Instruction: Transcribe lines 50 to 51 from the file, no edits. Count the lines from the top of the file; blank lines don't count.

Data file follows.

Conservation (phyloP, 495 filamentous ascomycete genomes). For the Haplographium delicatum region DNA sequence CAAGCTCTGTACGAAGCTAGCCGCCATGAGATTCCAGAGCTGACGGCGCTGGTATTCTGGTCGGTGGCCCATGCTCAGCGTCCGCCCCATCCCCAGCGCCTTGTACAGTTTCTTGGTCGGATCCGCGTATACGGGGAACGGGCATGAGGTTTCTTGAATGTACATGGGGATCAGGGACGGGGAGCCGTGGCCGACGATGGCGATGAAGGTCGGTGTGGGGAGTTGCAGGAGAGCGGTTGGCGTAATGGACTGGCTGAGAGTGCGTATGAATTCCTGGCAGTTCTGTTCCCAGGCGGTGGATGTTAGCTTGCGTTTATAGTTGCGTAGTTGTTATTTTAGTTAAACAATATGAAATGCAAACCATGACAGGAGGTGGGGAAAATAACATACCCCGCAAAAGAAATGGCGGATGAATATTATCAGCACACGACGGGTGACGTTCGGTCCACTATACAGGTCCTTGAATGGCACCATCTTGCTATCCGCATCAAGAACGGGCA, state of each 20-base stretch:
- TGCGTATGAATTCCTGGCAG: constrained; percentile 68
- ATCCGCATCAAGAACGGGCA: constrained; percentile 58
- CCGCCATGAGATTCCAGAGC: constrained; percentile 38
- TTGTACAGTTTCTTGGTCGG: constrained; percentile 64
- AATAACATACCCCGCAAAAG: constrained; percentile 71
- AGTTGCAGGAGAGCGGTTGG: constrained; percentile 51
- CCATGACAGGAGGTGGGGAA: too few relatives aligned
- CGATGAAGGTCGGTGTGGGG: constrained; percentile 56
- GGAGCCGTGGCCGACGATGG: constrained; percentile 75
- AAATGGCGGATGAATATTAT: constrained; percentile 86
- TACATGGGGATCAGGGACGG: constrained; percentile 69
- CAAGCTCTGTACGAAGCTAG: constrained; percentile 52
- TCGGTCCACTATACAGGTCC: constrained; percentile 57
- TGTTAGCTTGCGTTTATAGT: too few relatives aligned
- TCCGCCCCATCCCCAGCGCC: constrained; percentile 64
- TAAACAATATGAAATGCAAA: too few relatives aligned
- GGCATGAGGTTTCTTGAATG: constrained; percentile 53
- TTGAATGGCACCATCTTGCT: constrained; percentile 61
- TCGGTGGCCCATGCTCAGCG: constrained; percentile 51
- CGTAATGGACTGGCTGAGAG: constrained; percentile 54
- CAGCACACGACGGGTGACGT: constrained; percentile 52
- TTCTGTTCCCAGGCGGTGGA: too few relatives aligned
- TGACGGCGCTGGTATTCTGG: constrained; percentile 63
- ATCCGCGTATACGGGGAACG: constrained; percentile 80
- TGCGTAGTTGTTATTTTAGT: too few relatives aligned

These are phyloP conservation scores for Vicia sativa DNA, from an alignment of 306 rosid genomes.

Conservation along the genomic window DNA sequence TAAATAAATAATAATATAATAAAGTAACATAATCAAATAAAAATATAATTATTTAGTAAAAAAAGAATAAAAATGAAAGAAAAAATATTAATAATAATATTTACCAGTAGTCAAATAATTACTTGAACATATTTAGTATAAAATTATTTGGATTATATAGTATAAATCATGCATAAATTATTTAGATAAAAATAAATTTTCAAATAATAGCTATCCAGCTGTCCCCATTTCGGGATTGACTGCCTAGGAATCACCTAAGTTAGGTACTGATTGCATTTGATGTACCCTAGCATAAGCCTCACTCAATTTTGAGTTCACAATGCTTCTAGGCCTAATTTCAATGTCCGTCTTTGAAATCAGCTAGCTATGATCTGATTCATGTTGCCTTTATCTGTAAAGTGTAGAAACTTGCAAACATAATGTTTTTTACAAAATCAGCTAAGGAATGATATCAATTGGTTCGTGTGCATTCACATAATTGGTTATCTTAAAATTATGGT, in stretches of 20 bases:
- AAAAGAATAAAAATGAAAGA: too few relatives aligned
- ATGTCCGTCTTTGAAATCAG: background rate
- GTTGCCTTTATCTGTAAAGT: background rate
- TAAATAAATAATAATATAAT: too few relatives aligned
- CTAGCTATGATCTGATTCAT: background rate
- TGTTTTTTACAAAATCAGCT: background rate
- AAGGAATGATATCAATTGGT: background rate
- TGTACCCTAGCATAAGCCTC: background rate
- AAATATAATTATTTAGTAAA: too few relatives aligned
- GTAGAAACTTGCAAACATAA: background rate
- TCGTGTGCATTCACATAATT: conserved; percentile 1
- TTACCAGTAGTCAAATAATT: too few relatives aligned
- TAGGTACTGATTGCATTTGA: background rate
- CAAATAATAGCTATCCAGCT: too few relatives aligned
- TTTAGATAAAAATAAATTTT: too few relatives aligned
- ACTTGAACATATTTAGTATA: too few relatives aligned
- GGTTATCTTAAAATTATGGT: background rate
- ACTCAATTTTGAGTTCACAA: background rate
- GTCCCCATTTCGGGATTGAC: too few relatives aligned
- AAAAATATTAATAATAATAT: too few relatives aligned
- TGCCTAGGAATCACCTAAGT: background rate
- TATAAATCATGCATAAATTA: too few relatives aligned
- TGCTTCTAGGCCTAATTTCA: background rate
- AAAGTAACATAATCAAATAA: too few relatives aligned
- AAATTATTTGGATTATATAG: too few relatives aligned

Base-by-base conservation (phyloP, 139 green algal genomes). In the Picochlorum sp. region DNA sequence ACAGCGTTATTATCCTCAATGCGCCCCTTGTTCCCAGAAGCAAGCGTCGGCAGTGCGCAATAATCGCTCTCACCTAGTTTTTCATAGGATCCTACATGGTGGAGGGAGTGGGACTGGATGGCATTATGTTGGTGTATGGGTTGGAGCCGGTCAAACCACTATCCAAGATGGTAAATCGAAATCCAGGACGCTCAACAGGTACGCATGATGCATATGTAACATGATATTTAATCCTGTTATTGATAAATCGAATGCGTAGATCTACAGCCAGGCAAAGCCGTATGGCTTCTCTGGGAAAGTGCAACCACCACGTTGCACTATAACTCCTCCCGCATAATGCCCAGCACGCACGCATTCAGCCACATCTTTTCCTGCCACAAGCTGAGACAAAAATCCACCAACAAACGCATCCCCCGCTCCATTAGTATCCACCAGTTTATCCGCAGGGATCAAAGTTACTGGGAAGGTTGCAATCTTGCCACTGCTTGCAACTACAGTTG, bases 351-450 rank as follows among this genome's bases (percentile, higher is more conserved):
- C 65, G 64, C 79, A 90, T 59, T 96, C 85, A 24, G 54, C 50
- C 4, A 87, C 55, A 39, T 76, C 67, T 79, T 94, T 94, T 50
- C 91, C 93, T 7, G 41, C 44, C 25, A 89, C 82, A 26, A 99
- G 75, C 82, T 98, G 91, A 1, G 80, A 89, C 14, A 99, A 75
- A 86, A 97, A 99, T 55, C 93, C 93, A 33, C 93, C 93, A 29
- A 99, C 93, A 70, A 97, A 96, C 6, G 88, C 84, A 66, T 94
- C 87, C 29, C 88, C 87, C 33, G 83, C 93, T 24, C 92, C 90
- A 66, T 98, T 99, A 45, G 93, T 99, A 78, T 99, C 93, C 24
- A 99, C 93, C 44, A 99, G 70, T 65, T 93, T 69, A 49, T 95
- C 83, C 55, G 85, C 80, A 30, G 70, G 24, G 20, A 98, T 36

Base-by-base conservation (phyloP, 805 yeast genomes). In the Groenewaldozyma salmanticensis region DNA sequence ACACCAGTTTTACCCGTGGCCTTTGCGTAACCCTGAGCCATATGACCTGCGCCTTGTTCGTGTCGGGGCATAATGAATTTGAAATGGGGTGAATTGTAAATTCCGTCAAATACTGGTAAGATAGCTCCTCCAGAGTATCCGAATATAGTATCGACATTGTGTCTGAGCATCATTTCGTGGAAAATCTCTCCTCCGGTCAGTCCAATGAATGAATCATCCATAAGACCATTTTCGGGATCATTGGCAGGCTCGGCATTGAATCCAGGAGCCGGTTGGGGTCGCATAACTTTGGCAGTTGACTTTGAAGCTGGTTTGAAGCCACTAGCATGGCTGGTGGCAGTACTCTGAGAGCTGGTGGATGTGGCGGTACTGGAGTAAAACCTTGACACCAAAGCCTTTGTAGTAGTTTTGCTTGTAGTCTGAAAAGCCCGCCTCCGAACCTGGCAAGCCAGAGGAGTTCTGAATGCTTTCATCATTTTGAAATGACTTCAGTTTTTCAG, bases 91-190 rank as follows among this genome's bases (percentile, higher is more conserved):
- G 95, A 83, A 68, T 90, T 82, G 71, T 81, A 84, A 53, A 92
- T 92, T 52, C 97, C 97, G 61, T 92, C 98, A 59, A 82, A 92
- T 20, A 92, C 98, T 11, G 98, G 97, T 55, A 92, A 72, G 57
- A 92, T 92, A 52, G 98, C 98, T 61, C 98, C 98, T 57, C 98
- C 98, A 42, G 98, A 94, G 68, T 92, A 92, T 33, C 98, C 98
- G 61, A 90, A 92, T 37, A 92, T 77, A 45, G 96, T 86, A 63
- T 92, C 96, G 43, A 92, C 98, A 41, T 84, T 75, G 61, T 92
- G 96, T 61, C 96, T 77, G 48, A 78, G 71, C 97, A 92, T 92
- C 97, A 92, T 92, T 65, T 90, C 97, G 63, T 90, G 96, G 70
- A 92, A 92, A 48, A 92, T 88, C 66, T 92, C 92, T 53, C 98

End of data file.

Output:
- TATAAATCATGCATAAATTA: too few relatives aligned
- TGCTTCTAGGCCTAATTTCA: background rate